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Optimal partitioning of a square into rectangles


Problem. Which partition of the square into rectangles of equal areas minimizes the total perimeter of the cells?

The answer was given by T. Y. Kong, David M. Mount, and Michael Werman in the article The decomposition of a square into rectangles of minimal perimeter (Discrete Appl. Math., 16(3):239-243, 1987). The proof is quite interesting and it uses Dilworth’s theorem in an unexpected way. It turns out that the optimal partition can be described exactly by the following parameters.

If the number of rectangles, denoted {p} is a perfect square, then the natural candidate partition is the decomposition of the square into {p} smaller equal squares. Suppose now that {n^2<p<(n+1)^2}. We have two cases:

  • If {p \leq n(n+1)} then let {r = n(n+1)-p} and {s = p-n^2}.
  • If {p> n(n+1)} then let {r = (n+1)^2-p} and {s = p-n(n+1)}.

It is not hard to see that in either of the above cases we have {rn + s(n+1)=p}. The optimal partition is given by dividing the square into {r } rows of {n} rectangles with sides {(1/n,n/p)} followed by {s} rows consisting of {n+1} rectangles with sidelengths {(1/(n+1),(n+1)/p)}.

This problem came to my interest as a test case in some numerical computations. I wanted to find numerically the partitions which minimize the perimeter while the sets of their boundaries have two favorized directions: the vertical and the horizontal directions. This corresponds to minimizing the sum of some anisotropic perimeters of the cells (anisotropic = something which is not the same for every direction). For an introduction to the notion of anisotropic perimeters, you can consult this link.

The problem mentioned above is slightly more general than the initial problem concerning the rectangles. The idea is that we do not impose the fact that every region needs to be rectangular. We already know that if we search for optimal partitions which minimize the sum of the perimeters, the optimal results will not be rectangular partitions. For more details you can consult this link.

Searching numerically for optimal partitions can be challenging in multiple ways. First, in order to compute the perimeter of a set {\Omega} in a precise manner, a good description of the boundary {\partial \Omega} is needed. If we decide to follow this parametric formulation, then the partition condition, i.e. the fact that the cells do not overlap and cover the entire domain, is difficult to manage.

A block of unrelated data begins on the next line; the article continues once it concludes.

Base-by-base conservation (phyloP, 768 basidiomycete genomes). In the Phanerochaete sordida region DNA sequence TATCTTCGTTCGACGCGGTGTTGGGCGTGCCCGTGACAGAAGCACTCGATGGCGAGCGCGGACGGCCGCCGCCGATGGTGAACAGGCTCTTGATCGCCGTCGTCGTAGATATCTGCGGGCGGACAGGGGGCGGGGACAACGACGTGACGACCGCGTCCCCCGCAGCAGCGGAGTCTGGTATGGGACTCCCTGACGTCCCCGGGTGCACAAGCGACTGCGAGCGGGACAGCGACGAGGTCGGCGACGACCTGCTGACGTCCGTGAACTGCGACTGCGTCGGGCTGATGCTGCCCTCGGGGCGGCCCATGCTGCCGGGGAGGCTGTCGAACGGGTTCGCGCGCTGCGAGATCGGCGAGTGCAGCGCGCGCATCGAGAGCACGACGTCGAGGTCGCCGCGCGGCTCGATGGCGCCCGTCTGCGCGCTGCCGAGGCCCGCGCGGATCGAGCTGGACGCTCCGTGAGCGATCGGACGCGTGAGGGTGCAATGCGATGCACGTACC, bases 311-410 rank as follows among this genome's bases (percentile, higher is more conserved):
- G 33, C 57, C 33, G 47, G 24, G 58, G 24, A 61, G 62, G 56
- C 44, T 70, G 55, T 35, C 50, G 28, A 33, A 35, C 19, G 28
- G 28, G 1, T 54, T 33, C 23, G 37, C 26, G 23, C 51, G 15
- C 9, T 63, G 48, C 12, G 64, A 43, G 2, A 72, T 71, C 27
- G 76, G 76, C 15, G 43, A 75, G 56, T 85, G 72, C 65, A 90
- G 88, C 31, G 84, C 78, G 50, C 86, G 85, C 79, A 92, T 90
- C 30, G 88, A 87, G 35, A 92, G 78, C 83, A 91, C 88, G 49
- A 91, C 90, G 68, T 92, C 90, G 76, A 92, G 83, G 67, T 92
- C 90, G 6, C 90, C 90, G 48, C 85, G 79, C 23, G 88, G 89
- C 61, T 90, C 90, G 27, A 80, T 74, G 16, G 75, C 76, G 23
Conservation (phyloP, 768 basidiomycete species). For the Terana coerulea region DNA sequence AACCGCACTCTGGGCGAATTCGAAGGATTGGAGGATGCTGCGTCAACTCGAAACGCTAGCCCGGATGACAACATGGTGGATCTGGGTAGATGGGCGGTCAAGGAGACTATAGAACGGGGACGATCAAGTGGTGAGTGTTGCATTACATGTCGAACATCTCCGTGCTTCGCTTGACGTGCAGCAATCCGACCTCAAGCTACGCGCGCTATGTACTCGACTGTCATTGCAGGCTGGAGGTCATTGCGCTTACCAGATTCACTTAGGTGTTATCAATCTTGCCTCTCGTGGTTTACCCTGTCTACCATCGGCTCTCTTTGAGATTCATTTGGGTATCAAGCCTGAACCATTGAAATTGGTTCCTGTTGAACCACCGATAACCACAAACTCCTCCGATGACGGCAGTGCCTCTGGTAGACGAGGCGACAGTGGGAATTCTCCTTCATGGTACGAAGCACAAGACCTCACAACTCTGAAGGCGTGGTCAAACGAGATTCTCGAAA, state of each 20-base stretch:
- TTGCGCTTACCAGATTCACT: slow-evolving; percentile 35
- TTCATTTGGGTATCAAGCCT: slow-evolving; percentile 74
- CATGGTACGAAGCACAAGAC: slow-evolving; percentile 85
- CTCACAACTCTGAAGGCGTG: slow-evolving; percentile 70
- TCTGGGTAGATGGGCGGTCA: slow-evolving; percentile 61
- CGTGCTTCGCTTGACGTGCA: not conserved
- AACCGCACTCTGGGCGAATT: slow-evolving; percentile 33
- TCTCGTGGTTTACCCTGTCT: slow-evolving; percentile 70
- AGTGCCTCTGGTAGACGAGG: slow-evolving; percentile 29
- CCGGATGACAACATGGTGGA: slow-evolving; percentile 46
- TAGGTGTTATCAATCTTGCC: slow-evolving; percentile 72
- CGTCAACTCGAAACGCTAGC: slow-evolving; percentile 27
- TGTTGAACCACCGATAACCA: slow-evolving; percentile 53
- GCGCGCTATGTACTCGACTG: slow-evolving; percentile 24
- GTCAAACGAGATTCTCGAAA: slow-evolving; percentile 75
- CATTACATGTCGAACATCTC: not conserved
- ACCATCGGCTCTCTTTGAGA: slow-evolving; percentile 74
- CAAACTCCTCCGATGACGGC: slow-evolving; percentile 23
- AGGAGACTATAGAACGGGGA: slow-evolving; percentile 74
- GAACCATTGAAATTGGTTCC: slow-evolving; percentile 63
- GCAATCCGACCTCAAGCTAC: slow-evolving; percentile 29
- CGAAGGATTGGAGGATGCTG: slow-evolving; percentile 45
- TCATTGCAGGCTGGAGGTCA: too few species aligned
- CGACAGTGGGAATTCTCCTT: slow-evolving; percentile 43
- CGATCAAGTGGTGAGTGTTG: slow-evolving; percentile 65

In order to avoid the above problem, one may try to find a way to transform the shape optimization problem into a functional problem. This can be done with the aid of a concept called {\Gamma}-convergence, which was recalled in some previous posts. We use again a reformulation of a classical result due to Modica and Mortola to find our approximation. Thus, in order to approximate a minimizer of the sum of anisotropic perimeters

\displaystyle \sum_{i=1}^n \text{Per}_\varphi(\Omega_i)]

we search for a minimizer of the functional

\displaystyle \sum_{i=1}^n \left( \varepsilon\int_D \varphi(\nabla u_i)^2+\frac{1}{\varepsilon} \int_D u_i^2(1-u_i)^2\right),

where the functions {u_i} satisfy the measure constraint {\int_D u_i = |D|/n} and the partition condition is simply {\sum_{i=1}^n u_i = 1}. It is straightforward to approximate all the above quantities on a finite element grid and perform a gradient descent procedure in order to find numerical minimizers. Below you can see a few of the results I obtained, together with a comparation to the isotropic case. The full details of this procedure as well as a complete sets of results will be contained in a forthcoming paper. In the meanwhile, you can consult this link for a more complete presentation.

I will present the proof of the initial theorem, which is interesting in itself, in some future posts.

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